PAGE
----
On your way out, as you're waiting in line to pay, grab a lemon bar or a cookie for the road.
Dine at Restaurant Manitoba
271 rue Saint-Zotique Ouest, 514-270-8000
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Kitchen staff at Restaurant Manitoba
Two halved beef bones, each nearly as long as my forearm, arrived hot from the oven on a bed of hay. The marrow inside glistened and oozed, topped by a sprinkle of maple sugar and black garlic salt and finished with crispy strips of parsnip. The bread that came on the side was smoked. A bourbon cocktail was garnished with tender corn sprouts, while another, a muddle of vodka and spruce syrup, incorporated strips of seaweed.
And so it went on. Located right beside Dispatch Coffee, Restaurant Manitoba brings the walking tour full circle. On Facebook, the eatery's owners jokingly call it a "wildlife preserve," but they seriously aim to use as much found food as possible. "We want a taste of the forest in our plates ... wood, rock, wind," reads the website.
So it's no surprise when the arctic char crudo is topped with crispy lichen, or when a rich ring of liver pâté is dotted with pickled mustard seeds and bits of sea asparagus.
What's incredible is how well this all works. At some restaurants, a chef's ego — the drive to be quirky — causes missteps in the flavor department. Not so at Manitoba. Although the garnishes are frequently odd, they always fit the dishes perfectly — the taste you've been missing but didn't know you needed.
A seat at the bar offers both a view into the open kitchen and the opportunity to converse with the kitchen staff when they're not in the weeds. During one visit, while waiting between appetizers and entrées, I exchanged recipe ideas and restaurant suggestions with a particularly friendly bearded man who was working the garde-manger station.
After sampling cocoa-rubbed deer with king eryngii mushrooms, and guinea fowl with Indian celery and long pepper, my companion and I ended the meal with buffalo mozzarella mousse dotted with candied cranberries and pieces of ginger cake.
Every bite was as intriguing as it was delicious. For diners who want to explore Canada through its native foods — and step away from the everyday without risking a muddled meal — Manitoba is a perfect choice.
Get Drinks and Late-Night Snacks at Brasserie Harricana
95 rue Jean-Talon Ouest, 514-303-3039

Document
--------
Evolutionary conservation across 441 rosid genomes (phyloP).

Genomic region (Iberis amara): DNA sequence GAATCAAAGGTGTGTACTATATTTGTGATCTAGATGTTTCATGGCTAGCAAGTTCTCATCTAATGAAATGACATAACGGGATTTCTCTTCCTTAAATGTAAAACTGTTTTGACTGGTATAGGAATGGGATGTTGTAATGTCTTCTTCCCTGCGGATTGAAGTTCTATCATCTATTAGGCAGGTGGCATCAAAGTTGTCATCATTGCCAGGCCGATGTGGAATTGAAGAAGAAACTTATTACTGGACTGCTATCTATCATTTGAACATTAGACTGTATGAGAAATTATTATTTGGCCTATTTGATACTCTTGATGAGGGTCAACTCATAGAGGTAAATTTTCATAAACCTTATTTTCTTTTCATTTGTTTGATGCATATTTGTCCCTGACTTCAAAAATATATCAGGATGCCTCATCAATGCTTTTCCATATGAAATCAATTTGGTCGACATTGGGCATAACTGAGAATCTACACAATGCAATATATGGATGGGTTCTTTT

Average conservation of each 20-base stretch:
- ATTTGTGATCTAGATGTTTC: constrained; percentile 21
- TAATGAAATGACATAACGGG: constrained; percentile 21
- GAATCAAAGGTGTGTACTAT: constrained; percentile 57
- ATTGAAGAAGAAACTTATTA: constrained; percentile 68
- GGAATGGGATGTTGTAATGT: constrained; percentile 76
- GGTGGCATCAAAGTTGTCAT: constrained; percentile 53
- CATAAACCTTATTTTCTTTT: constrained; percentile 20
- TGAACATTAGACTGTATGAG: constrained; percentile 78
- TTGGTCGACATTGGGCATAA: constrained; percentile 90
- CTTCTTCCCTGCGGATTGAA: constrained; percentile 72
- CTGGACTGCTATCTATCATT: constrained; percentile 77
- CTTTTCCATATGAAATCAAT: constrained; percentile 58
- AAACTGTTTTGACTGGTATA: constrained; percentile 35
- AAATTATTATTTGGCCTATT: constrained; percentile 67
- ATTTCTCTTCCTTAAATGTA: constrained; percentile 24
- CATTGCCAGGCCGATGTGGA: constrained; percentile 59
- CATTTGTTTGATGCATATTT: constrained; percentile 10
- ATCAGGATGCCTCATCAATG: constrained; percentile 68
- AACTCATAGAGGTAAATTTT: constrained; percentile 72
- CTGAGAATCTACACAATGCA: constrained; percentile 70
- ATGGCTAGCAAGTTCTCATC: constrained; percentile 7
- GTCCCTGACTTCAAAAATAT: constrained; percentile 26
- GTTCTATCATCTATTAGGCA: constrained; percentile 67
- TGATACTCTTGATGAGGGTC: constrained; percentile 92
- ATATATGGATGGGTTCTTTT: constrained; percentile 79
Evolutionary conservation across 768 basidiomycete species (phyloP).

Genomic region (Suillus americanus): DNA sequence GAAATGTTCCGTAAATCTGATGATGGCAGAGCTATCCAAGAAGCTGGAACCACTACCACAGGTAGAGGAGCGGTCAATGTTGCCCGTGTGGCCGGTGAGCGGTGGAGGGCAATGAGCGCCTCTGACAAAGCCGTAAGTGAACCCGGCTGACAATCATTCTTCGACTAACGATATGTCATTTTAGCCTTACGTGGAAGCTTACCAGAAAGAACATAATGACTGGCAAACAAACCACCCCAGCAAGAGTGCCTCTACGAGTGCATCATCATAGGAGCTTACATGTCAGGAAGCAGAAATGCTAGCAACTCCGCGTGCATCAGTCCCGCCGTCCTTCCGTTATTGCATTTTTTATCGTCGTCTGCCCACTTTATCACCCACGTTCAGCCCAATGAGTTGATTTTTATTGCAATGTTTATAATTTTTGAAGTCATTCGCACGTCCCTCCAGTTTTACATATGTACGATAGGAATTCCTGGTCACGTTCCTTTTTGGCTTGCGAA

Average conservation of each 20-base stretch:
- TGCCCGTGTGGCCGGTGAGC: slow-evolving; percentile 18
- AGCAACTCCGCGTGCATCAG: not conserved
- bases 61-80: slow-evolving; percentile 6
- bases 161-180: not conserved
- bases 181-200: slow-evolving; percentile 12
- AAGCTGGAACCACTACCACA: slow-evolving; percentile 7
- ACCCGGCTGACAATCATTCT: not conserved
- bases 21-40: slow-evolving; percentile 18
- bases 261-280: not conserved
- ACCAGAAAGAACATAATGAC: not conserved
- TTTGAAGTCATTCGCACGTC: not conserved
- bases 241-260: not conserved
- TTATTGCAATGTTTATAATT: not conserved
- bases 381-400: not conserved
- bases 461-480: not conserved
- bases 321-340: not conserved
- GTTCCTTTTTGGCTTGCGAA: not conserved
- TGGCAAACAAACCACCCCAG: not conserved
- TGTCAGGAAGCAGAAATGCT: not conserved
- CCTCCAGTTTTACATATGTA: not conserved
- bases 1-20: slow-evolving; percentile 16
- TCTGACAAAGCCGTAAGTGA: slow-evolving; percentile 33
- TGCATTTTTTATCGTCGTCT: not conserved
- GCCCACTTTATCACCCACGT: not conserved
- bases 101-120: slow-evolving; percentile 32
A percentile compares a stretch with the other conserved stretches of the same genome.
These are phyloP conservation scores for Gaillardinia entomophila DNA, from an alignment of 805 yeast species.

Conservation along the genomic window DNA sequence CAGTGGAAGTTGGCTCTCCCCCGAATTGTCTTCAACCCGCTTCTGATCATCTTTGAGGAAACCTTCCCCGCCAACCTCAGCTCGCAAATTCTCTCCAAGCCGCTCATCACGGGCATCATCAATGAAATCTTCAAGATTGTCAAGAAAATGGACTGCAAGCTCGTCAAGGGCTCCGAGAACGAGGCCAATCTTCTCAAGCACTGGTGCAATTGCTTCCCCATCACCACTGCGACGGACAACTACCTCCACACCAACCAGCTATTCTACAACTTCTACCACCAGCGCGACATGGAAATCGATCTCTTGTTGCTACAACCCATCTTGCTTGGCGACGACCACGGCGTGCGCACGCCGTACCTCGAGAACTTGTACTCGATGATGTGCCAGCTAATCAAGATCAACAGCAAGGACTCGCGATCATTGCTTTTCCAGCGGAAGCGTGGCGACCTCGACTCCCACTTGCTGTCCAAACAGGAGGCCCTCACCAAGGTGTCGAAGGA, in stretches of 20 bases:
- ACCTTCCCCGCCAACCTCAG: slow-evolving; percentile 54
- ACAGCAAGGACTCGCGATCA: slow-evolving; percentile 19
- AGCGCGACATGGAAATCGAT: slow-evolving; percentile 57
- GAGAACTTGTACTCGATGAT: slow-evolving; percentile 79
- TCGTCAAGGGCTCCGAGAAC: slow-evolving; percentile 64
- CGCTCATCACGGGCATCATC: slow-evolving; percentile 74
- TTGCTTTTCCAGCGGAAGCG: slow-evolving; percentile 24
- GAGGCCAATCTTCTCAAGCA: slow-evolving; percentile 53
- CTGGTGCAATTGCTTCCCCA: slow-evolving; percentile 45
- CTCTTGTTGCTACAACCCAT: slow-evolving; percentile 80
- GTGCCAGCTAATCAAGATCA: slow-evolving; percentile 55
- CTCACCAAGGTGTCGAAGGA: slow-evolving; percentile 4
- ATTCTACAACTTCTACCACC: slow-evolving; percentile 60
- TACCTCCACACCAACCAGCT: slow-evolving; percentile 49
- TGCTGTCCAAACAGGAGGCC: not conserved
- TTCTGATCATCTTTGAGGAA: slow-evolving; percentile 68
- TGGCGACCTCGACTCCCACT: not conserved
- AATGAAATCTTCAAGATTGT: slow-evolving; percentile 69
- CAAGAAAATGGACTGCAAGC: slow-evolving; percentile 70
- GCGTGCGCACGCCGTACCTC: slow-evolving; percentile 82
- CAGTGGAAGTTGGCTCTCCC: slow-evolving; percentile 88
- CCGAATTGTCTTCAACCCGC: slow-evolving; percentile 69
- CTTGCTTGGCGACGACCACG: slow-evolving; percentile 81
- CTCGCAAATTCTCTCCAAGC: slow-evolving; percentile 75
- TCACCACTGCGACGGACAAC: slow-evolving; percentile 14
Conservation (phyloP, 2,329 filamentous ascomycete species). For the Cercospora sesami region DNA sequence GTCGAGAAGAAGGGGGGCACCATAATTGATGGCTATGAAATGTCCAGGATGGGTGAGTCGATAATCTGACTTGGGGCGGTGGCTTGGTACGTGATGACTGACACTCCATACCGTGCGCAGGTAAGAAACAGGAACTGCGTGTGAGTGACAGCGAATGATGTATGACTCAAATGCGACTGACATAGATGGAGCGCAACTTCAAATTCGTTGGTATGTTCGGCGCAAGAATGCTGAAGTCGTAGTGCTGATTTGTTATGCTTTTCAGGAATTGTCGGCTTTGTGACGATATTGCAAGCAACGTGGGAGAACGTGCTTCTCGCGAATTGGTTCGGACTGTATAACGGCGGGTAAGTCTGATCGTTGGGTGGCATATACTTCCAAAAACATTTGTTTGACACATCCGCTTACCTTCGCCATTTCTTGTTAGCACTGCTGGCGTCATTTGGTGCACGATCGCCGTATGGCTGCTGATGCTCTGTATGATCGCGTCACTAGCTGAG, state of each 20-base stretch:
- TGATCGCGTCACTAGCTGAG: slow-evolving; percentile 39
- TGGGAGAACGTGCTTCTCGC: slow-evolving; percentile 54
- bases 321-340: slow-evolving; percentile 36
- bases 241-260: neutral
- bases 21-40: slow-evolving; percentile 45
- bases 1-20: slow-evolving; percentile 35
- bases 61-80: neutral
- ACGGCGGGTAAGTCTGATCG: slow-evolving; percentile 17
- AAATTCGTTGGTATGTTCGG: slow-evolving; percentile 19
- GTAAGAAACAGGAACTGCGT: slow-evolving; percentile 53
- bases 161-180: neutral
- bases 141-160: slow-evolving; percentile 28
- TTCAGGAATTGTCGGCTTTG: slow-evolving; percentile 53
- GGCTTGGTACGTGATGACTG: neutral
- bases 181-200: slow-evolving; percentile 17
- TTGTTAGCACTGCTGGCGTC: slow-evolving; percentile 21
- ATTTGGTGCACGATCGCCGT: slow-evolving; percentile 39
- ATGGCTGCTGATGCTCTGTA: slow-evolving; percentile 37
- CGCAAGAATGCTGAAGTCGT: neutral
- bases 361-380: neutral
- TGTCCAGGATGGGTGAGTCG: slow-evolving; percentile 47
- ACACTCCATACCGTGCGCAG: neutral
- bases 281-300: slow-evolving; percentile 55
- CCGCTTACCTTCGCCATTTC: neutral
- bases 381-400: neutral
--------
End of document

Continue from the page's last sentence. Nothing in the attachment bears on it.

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Cheese plate at Brasserie Harricana
At Brasserie Harricana, a spacious microbrewery and restaurant at the edge of Mile Ex, one of the house beers is brewed with goldenrod and carrot. Another, with a hint of sourness, is flavored with red pine and mushrooms. Alongside these experimental offerings, Harricana concocts a solid selection of more typical brews, from blond ale to dubbel to porter.
From the remainder of the brasserie's 40-plus taps flows an equally wide selection from other brewers, as well as a number of ciders from Québec. For nondrinkers, there's elegant housemade kombucha. One variety is flavored with sencha, kaffir lime and ginger; another, with green Taiwanese oolong and rose petals.
The snacks are wild enough to match the beverages. Duck-confit croquettes were crisp and hot, perfectly salted and served with a delicate honey-mustard sauce. Briny oysters came balanced atop cups of dark beer; these are meant to be shot one after the other.
The Harricana Special, a meat-pie platter, came with baked beans, slaw, beets and fruit ketchup. It was homey but not memorable.
The dining room, by contrast, stands out. It sports white brick walls, a white glass-tile floor and a wooden drop ceiling with latticework that adds an enticing accent. With its Québécois libations and fun finger foods, Harricana is a fitting place to conclude a tour of Mile Ex.
One of the best things about exploring new places is discovering foods that may come to rank as staples: pounds of coffee from Dispatch; hunks of Québec-crafted Bleu d'Élizabeth (which made a luscious appearance on a cheese plate); lichen served as a garnish. Equally wonderful is finding spots you love, and where you will inevitably return. In both respects, Mile Ex is a winner.
The original print version of this article was headlined "A Montréal Hood Beckons"
Bio: Contributor Suzanne Podhaizer is an award-winning food writer (and the former Seven Days food editor) as well as a chef, farmer, and food-systems consultant. She has given talks at the Stone Barns Center for Agriculture's "Poultry School" and its flagship "Young Farmers' Conference." She can slaughter a goose,...Contributor Suzanne Podhaizer is an award-winning food writer (and the former Seven Days food editor) as well as a chef, farmer, and food-systems consultant. She has given talks at the Stone Barns Center for Agriculture's "Poultry School" and its flagship "Young Farmers' Conference." She can slaughter a goose, butcher a pig, make ramen from scratch, and cook a scallop perfectly.more